Remote Work Could Help Cybersecurity’s Diversity Problem – But Will It?Remote Work Could Help Cybersecurity’s Diversity Problem – But Will It?
Job market data from the second quarter suggests there are increasing opportunities for women and minorities in the world of remote work, but long-standing biases may provide resistance.
July 24, 2020
A rise in remote cybersecurity job openings could give businesses the opportunity to diversify their workforces with more security-savvy women and people of color, industry groups report, but the change will not happen if employers don't think hard about their long-term strategies.
This week CyberVista and the International Consortium of Minority Cybersecurity Professionals (ICMCP) released a joint report on the cybersecurity job market in Q2 that the organizations say bodes well for these underrepresented groups.
According to the report, while the world and workforce reel from the coronavirus pandemic, cybersecurity jobs are on the rise: with 348,082 open positions in June 2020 compared to 261,545 in April (as per LinkedIn job postings).
The rebound is most significant in healthcare and financial services, with 120,000 and 115,000 respective openings since June 18th, followed by information technology and services (114,000+), retail (85,000+), and computer software (77,800+). The uptick isn’t purely for cybersecurity roles but for a variety of IT roles that require security expertise.
"Everyone is working remotely. Everyone is connecting to corporate networks," says Simone Petrella, CEO of cybersecurity training firm CyberVista, in an interview with Dark Reading. Since those home connections need to be securely set up and maintained, there's a bigger demand for IT professionals with security know-how.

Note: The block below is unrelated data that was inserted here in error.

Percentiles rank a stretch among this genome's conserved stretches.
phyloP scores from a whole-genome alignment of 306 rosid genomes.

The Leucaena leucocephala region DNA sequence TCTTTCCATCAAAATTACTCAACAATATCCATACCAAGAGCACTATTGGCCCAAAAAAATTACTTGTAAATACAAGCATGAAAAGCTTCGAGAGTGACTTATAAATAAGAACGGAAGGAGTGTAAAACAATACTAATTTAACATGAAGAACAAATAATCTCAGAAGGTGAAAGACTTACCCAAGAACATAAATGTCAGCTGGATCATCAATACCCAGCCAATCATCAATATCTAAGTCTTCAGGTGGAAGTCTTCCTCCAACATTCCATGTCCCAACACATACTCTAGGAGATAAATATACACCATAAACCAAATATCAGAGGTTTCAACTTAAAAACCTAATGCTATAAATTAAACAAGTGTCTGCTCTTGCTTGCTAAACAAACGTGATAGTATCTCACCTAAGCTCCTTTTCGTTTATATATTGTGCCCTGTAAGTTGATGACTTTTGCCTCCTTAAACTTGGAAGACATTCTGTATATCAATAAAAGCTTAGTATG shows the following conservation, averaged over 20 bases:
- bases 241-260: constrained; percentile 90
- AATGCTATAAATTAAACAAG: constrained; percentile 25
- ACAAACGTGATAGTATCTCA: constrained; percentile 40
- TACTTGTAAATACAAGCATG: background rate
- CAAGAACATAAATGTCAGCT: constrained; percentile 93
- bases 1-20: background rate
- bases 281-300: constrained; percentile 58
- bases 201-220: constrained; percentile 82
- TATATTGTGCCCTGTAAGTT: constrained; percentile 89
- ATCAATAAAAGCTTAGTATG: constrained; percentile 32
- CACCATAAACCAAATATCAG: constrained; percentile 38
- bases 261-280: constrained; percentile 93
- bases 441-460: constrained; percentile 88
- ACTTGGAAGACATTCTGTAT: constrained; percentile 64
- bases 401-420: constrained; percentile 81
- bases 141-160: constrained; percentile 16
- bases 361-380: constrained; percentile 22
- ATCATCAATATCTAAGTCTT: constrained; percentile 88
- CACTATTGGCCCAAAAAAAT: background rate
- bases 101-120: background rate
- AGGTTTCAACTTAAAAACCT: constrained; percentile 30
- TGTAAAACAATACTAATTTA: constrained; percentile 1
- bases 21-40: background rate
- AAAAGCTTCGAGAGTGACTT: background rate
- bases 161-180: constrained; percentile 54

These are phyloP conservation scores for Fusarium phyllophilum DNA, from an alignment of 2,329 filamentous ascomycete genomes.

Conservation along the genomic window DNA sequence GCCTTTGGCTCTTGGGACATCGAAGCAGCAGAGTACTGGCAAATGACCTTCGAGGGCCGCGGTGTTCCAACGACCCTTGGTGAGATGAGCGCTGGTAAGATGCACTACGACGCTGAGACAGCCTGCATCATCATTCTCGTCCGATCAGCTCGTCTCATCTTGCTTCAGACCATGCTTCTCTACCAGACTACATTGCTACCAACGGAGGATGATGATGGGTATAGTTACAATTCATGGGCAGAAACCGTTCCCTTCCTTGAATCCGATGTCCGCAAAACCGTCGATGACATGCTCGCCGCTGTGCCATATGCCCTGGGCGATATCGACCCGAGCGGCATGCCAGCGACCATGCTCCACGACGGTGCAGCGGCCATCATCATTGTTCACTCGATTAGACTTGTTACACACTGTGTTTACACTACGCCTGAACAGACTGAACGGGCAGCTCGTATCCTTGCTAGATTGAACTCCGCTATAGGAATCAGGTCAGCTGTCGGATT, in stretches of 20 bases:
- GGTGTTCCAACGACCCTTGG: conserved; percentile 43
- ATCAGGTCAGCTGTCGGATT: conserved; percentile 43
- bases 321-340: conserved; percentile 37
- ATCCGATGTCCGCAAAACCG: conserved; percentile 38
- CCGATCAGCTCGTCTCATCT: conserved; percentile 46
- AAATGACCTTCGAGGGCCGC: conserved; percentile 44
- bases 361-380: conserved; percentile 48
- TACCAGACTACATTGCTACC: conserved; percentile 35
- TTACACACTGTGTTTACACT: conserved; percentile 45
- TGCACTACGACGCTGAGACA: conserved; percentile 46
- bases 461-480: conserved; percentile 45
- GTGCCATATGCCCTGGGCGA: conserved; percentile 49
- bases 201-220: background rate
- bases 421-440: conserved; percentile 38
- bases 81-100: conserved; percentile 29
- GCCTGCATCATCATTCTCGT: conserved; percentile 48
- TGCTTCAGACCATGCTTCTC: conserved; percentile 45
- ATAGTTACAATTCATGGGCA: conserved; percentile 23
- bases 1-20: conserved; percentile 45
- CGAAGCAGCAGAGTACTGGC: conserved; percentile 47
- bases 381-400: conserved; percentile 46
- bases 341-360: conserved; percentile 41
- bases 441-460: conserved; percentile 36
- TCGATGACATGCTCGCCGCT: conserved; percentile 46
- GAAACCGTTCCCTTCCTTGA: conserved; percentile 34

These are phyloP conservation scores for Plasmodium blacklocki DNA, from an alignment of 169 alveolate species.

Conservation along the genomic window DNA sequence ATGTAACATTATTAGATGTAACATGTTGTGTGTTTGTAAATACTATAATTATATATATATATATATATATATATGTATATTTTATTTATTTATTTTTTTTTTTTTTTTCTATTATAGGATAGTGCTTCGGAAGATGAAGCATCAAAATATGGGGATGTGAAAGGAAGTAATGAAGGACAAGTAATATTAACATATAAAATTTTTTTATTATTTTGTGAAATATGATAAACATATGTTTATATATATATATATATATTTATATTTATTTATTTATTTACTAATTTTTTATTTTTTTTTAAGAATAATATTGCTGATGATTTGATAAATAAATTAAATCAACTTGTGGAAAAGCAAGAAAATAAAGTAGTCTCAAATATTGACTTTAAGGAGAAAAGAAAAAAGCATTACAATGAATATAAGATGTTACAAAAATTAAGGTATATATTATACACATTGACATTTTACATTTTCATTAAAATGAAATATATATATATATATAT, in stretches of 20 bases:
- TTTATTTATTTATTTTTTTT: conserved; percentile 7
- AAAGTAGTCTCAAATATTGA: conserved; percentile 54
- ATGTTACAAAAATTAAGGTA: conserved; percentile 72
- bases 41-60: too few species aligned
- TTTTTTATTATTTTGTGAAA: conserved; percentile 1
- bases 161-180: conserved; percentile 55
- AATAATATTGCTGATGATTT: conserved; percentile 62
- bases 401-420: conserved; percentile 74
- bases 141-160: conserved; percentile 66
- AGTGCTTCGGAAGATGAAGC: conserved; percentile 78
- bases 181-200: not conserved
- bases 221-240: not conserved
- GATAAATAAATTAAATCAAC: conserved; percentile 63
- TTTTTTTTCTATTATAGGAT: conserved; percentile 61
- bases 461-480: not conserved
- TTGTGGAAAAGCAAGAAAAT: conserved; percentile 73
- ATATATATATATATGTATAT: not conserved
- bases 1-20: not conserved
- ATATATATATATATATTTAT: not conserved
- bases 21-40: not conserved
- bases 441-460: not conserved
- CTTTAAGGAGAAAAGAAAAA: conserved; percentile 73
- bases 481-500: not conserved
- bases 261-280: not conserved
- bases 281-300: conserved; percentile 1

That's welcome news for IT/security pros in a dismal job market just on its own. But the report also points to a more-remote workforce as an opportunity for companies to hire more women and minorities who may not live in the high-tech, high-cost cities where such opportunities are usually based.
"Organizations no longer have to limit themselves to hiring new talent within a limited physical proximity. This physical proximity component has created an inability for companies to always hire the most diverse talent for the position," states the joint report.
"Therefore, this helps increase the likelihood that organizations can more aggressively pursue diversity and inclusion initiatives given that people of color, women, or other underrepresented groups may not have previously had access to cities with the highest cost of living in the country."
The report also points to open positions in smaller cities, including Tucson, AZ (2,210 open positions), Colorado Springs, CO (1,883), Dayton, OH (1,599) and Albuquerque, NM (1,306) as further signs of broadening opportunities.
Of course, while borderless hiring opens the door a bit more for underrepresented individuals to stick their foot in, that only really works if organizations make some fundamental changes.
A Call to Action for Employers
"My stance is that employers need to proactively step up and invest, and that means time, money, and resources in a mid- to long-term strategy," says Petrella. "They have to identify candidates that they can mold and grow into these cyber roles."
"HR has really got to change the lens with how they look at people," says Larry Whiteside Jr., president of ICMCP. "They've created this mechanism by which they grade people for roles and salaries that's antiquated to where we are today."
It also matters for what roles these women are being hired. Pam Nigro, ISACA board director, and vice president of information technology and security officer at Home Access Health Corporation, points out that there is still a gender divide in technical vs. non-technical positions.